Hot Weather Heats Up Demand for TVA Power
July 6, 2010
KNOXVILLE, Tenn. – With above-normal temperatures expected throughout the summer across the Southeast, the Tennessee Valley Authority is encouraging consumers to use electricity wisely.
“While we understand air-conditioning is a necessity, increasing your thermostat a few degrees can still keep you comfortable while saving you a few dollars each month,” said Robert Balzar, vice president of Energy Efficiency and Demand Response. “Also, turning off unnecessary lights and appliances will help considerably in reducing peak energy demand across the region.”
Other energy-saving tips include using the “sleep mode” on computers, keeping curtains closed during the day, and operating dishwashers and laundry machines only with full loads and only after 8 p.m.
Residential electricity use in the TVA region ranks among the highest in the nation, according to data from TVA’s 2007 Residential Appliance Saturation Survey and the U.S. Energy Information Administration. In 2008, Tennesseans ranked No. 1, consuming an average 1,302 kilowatt-hours a month, compared with a national average of 920 kilowatt-hours.
EIA surveys suggest 97 percent of the homes in the TVA region have electric air conditioners, 86 percent have electric ranges and 69 percent have electric water heaters.
Summer energy use is usually highest between 2 p.m. and 8 p.m., during the warmest part of the day and when people arrive home from work.
TVA met a demand of more than 30,000 megawatts on the afternoon of June 22. The TVA system has a summer capacity of more than 36,000 megawatts of available power.
The all-time record demand on the TVA power system was 33,482 megawatts on Aug. 16, 2007, when temperatures averaged 102 degrees.
“TVA has a diverse portfolio of resources available to reliably meet the need, including nuclear, fossil fuels, hydropower and wind,” Balzar said.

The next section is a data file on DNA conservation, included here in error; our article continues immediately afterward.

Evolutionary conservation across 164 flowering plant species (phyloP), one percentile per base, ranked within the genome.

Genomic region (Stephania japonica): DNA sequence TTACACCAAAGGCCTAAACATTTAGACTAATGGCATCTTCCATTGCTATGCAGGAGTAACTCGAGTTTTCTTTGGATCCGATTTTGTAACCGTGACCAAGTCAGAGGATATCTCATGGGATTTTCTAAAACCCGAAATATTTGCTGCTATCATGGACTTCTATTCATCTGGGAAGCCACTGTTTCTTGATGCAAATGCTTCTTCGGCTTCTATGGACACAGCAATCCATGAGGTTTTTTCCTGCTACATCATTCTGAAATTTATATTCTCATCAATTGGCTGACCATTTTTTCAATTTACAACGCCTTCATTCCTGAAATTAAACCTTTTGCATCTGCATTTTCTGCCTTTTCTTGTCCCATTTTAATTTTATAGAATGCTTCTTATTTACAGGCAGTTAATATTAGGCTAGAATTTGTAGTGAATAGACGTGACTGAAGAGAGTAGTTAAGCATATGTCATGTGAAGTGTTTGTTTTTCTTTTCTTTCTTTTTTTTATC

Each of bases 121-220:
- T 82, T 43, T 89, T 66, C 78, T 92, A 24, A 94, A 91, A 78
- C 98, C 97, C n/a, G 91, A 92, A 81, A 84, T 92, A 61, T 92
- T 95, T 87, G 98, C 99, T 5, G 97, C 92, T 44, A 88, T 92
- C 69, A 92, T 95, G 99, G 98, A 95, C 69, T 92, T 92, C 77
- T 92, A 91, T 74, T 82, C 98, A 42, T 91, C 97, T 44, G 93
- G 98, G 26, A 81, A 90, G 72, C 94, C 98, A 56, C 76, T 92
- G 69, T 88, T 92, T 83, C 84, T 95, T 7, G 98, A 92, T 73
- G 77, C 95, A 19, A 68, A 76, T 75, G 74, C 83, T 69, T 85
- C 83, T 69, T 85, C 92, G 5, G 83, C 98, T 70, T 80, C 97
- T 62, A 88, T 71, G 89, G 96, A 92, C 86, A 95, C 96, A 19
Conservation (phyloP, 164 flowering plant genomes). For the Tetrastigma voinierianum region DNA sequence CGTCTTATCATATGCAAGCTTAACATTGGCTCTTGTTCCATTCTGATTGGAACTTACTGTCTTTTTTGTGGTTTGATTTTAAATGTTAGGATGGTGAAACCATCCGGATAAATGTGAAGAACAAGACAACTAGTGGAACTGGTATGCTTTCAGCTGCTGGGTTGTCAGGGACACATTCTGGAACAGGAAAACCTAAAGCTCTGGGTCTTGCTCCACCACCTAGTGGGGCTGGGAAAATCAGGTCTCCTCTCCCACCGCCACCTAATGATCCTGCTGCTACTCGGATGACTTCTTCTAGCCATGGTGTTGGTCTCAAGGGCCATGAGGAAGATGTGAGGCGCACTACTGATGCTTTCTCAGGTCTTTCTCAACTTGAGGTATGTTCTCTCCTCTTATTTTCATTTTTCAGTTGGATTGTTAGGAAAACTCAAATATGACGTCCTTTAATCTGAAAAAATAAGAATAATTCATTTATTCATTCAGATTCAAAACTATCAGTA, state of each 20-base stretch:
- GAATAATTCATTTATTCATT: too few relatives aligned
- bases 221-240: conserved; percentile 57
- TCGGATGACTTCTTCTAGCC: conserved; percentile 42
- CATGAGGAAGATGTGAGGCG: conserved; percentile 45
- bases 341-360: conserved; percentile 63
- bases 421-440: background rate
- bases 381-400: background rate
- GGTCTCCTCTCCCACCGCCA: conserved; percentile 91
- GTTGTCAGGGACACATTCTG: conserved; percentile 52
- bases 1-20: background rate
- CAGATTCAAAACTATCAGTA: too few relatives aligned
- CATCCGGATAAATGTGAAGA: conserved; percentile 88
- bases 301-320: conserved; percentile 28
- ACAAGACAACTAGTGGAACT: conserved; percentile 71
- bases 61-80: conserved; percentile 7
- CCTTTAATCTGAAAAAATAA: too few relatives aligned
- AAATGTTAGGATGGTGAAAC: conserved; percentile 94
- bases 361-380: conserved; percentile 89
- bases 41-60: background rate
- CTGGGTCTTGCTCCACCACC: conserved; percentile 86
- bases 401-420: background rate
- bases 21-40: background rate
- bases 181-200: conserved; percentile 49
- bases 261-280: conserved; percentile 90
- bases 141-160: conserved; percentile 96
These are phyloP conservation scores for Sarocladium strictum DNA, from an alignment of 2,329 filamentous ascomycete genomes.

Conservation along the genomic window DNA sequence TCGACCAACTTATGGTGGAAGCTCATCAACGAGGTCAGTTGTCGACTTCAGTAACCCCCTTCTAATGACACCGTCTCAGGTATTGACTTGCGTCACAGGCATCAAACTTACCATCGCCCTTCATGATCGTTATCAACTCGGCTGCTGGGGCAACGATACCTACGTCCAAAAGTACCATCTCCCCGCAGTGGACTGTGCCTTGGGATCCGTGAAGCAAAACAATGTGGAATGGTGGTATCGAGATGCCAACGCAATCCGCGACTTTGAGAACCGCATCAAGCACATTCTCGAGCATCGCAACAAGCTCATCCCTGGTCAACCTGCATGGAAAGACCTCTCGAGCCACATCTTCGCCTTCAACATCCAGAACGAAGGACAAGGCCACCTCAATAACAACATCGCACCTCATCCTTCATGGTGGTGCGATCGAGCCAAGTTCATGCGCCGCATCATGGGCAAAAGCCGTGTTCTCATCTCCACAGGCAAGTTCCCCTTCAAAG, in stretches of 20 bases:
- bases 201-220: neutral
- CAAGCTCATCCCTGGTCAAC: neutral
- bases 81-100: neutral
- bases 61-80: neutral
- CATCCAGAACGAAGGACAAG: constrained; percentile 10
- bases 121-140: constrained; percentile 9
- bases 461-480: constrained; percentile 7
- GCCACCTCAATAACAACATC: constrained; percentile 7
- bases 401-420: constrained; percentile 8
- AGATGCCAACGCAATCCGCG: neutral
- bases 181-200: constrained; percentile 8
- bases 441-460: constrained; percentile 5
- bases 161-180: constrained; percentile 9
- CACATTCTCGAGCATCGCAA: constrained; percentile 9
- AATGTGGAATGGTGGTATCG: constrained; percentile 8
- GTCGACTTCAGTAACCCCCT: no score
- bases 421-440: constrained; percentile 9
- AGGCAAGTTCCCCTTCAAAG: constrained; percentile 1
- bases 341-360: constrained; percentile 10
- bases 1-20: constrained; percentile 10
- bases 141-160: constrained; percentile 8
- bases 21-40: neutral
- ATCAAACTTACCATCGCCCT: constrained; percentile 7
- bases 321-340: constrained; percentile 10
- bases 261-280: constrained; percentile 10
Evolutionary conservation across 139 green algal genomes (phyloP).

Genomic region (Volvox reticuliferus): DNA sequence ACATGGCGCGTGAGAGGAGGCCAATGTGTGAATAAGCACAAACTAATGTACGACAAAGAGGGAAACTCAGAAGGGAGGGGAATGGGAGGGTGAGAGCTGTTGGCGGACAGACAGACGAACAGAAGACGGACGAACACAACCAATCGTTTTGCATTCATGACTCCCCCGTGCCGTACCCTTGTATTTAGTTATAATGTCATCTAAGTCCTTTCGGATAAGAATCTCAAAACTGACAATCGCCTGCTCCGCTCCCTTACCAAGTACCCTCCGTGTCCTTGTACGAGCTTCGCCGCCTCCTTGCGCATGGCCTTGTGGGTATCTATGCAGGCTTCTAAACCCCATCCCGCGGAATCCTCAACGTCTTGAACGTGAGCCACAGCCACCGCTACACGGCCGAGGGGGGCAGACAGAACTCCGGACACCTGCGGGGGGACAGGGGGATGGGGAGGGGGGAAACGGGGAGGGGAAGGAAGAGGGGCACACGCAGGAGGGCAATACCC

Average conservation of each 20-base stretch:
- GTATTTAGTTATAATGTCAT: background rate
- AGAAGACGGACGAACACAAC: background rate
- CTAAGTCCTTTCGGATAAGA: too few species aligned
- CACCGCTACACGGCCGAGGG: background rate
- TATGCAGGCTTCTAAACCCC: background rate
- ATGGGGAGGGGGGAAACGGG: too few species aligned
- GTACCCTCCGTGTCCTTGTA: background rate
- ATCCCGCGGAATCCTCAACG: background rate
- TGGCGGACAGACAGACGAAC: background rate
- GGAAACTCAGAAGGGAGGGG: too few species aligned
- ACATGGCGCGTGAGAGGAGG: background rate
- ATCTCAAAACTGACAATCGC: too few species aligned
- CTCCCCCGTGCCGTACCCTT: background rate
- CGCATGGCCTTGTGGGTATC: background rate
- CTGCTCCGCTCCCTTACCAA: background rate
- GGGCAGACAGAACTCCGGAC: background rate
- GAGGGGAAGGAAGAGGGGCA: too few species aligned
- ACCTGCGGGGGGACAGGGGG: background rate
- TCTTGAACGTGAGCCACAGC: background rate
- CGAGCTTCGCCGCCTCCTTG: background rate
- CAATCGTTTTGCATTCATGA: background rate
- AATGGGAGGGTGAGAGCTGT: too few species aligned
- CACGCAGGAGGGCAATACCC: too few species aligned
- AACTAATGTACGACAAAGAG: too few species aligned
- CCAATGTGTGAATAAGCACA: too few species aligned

TVA is working to reduce peak demand and improve energy efficiency through a number of programs such as TVA’s In-Home Energy Evaluation program offered through participating local power companies. Consumers can schedule a home energy audit by a TVA-certified evaluator and get up to $500 in cash rebates when they make recommended improvements such as replacing windows, repairing ducts, improving insulation or tuning up a heating and air conditioning system. TVA also is expanding its Efficiency Advice and Incentives program to help commercial customers reduce their energy use.
For more information on these and other programs and a list of participating local power companies, visit www.energyright.com.
The Tennessee Valley Authority, a corporation owned by the U.S. government, provides electricity for 9 million people in parts of seven southeastern states at prices below the national average. TVA, which receives no taxpayer money and makes no profits, also provides flood control, navigation and land management for the Tennessee River system and assists utilities and state and local governments with economic development.
Scott Brooks, Knoxville, (865) 632-8031
Media Relations, Knoxville (865) 632-6000